Tuesday, February 15, 2011

Give Yourself Brownie Points


I remember as a child I was in Brownie Scouts. I received Brownie Points for a job well done. That always felt wonderful to be rewarded for something nice I did for someone else. I carried those same expectations into adulthood. If I do something nice, I kind of look for the Brownie point that’s suppose to come from doing good deeds.

Often this way of thinking leads to discouragement because people will let us down. They either aren’t appreciative of what we’ve done, or they don’t have the means to give back and on and on. When disappointment shows its ugly head, apathy settles in and it’s easy to say, “Well, fine! If your not going to scratch my back, I’m not gonna scratch yours either!” In the end, we figure out that this giving business without getting anything in return is for the birds

One strategy that I use to pulverize disappointment is to do things for others because it’s what “I” want to do for them and not because I’m doing it to win Brownie points. “I” want to rub my husband's feet, “I” want to make my son’s bed for him, “I” want to be a listening ear for a friend, “I” want to share my daughter’s burden

In my journal I write down an “if-then” Brownie point for myself. “If” I give without expecting anything in return (I usually write down a very specific scenario) “then” I can have a quiet night at home with a cup of tea, or a therapeutic massage, or a good book, or a date night with my husband, or whatever pat on the back I choose to give myself. Remember, the Bible didn’t say to love your neighbor and neglect yourself. But, rather to “love your neighbor (AS) yourself.” God uses these rewards to replenish and prepare us for the next time He needs us to uplift the life of another.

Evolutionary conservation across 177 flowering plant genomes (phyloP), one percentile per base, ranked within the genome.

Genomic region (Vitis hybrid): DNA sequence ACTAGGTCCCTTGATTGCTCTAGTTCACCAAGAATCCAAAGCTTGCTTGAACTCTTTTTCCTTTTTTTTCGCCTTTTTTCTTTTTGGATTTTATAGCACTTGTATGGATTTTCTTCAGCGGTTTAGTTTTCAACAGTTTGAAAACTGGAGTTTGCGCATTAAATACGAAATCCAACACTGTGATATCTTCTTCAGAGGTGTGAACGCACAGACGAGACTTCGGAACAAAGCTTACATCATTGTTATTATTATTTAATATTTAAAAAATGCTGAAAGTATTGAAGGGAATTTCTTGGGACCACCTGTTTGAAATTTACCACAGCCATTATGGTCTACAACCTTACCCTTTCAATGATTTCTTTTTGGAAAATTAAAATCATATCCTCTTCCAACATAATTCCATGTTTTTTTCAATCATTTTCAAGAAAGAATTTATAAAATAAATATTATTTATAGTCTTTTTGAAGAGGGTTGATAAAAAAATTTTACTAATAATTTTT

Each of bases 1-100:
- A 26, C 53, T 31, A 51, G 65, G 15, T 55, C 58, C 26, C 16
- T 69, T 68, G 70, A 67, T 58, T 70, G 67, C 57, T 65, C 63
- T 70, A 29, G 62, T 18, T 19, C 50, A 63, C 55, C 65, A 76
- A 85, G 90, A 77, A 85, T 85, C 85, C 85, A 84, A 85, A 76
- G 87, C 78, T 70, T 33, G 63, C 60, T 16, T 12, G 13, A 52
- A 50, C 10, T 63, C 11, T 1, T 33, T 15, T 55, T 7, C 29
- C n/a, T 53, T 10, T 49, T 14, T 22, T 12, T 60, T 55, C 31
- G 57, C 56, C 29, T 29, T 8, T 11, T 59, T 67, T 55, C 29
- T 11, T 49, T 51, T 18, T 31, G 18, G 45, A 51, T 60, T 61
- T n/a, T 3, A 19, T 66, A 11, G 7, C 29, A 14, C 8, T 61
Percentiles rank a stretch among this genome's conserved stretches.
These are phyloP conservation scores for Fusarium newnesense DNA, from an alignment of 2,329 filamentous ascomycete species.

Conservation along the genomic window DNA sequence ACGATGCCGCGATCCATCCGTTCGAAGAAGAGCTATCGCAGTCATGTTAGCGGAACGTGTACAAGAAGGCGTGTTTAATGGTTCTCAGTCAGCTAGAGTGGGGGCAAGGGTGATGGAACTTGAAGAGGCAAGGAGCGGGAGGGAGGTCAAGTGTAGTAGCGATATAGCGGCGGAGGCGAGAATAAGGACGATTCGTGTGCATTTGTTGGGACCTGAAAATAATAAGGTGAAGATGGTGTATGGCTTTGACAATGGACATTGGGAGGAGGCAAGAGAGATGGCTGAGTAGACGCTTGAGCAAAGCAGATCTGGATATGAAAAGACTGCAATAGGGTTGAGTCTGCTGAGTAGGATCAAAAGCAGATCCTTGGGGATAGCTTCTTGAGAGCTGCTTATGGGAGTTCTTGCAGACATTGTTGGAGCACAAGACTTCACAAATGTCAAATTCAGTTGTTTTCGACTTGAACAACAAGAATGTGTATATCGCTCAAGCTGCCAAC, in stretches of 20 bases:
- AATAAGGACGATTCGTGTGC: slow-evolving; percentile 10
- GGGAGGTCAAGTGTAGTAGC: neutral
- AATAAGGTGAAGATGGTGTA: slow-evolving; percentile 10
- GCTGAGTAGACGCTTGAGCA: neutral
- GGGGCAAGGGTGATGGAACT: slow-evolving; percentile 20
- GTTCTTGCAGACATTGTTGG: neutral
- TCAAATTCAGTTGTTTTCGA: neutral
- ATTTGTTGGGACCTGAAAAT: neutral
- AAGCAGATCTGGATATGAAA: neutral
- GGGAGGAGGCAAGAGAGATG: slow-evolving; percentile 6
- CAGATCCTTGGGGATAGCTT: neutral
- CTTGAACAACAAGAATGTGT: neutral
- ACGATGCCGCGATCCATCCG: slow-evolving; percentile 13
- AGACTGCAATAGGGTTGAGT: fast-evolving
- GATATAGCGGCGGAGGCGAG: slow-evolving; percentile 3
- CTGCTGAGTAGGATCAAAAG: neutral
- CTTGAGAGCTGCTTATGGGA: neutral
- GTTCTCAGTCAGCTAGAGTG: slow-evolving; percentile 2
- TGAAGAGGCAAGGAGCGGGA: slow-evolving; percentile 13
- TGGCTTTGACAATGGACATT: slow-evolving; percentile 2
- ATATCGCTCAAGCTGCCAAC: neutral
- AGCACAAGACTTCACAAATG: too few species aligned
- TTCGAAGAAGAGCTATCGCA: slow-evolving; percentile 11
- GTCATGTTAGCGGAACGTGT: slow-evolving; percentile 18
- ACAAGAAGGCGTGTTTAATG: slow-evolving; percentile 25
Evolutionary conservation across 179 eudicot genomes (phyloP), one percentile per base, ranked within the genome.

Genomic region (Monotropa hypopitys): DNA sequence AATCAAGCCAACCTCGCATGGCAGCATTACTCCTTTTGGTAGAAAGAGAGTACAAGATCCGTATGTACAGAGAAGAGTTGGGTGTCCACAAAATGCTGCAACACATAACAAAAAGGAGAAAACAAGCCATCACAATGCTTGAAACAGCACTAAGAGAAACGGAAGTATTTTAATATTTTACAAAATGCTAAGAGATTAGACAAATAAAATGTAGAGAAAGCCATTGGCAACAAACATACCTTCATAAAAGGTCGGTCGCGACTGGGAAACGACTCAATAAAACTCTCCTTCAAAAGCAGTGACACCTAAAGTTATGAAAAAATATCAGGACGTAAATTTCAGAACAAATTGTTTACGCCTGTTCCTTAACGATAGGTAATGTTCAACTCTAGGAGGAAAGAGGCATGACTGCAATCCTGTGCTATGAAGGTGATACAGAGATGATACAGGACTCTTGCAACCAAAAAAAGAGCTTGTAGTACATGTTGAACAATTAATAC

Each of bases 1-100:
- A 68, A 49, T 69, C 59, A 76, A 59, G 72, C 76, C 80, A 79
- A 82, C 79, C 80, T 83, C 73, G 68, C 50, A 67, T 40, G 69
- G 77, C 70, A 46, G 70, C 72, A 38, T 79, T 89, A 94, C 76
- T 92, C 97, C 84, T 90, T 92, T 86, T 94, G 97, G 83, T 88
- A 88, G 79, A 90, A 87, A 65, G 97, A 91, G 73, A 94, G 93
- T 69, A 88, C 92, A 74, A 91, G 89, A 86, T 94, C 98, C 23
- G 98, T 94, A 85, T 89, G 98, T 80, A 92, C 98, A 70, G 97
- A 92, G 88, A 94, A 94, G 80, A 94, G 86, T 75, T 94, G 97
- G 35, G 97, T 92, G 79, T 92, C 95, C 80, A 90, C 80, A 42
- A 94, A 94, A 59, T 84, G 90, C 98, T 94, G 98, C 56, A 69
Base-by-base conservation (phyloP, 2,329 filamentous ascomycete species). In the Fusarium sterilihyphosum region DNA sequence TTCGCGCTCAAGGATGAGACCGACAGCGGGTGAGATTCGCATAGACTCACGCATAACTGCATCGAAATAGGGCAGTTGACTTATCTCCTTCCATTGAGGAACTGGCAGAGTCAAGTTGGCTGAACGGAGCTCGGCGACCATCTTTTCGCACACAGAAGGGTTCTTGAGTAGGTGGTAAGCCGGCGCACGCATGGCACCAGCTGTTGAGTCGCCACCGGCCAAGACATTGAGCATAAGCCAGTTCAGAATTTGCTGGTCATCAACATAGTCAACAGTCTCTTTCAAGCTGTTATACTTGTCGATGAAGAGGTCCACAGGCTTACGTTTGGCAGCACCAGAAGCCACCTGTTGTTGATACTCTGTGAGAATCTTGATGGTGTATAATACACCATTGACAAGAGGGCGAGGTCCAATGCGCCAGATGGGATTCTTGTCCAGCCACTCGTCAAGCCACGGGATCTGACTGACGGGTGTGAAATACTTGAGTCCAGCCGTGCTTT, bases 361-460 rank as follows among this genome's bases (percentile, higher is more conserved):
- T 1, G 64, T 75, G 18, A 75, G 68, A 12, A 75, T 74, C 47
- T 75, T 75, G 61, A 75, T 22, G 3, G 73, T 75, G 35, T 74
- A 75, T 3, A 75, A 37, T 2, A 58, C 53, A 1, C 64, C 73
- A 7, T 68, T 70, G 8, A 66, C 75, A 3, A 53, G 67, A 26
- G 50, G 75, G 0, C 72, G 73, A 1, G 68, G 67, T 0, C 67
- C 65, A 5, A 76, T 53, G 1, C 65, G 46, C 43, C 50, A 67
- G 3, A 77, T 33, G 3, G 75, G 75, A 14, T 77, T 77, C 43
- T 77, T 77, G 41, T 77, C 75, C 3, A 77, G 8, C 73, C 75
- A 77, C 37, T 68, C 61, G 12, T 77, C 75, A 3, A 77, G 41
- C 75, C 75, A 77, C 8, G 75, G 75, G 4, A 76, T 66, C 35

This technique seems very self-centered because there are a lot of “me” and “I” and gift giving to “me” going on here. In actuality, this works just the opposite of what one might expect because our expectations of others dissipates, the giving is enjoyable and fulfilling, and those who have nothing left to give don’t have to feel the burden of repayment.

Give this a try you won’t be “disappointed!”

Marisa

1 comment:

Scott said...

I have learned over the years that being "selfish" is not wrong; it is "self-centered" that leads to the problems. Selfish is when you are concerned about yourself: how you feel, how you will cope, etc... Self-centered is when the world must revolve around you. I have a lot of people in my world; I enjoy that. The thing is that, for the longest time, I wasn't "selfish", but my world was more centered on me because I was dealing with a lot of problems. Those problems were answered (at least, a lot of them) by others, by me being selfish and not self-centered. Do things for yourself (yes, Marisa, you have the idea) and do things for others for reasons that can reward you, too. I hope people can start to see the difference between the two terms. If you aren't a little selfish, who will be for you? You can still love others and love yourself, but if you don't love yourself, it is very hard to love others.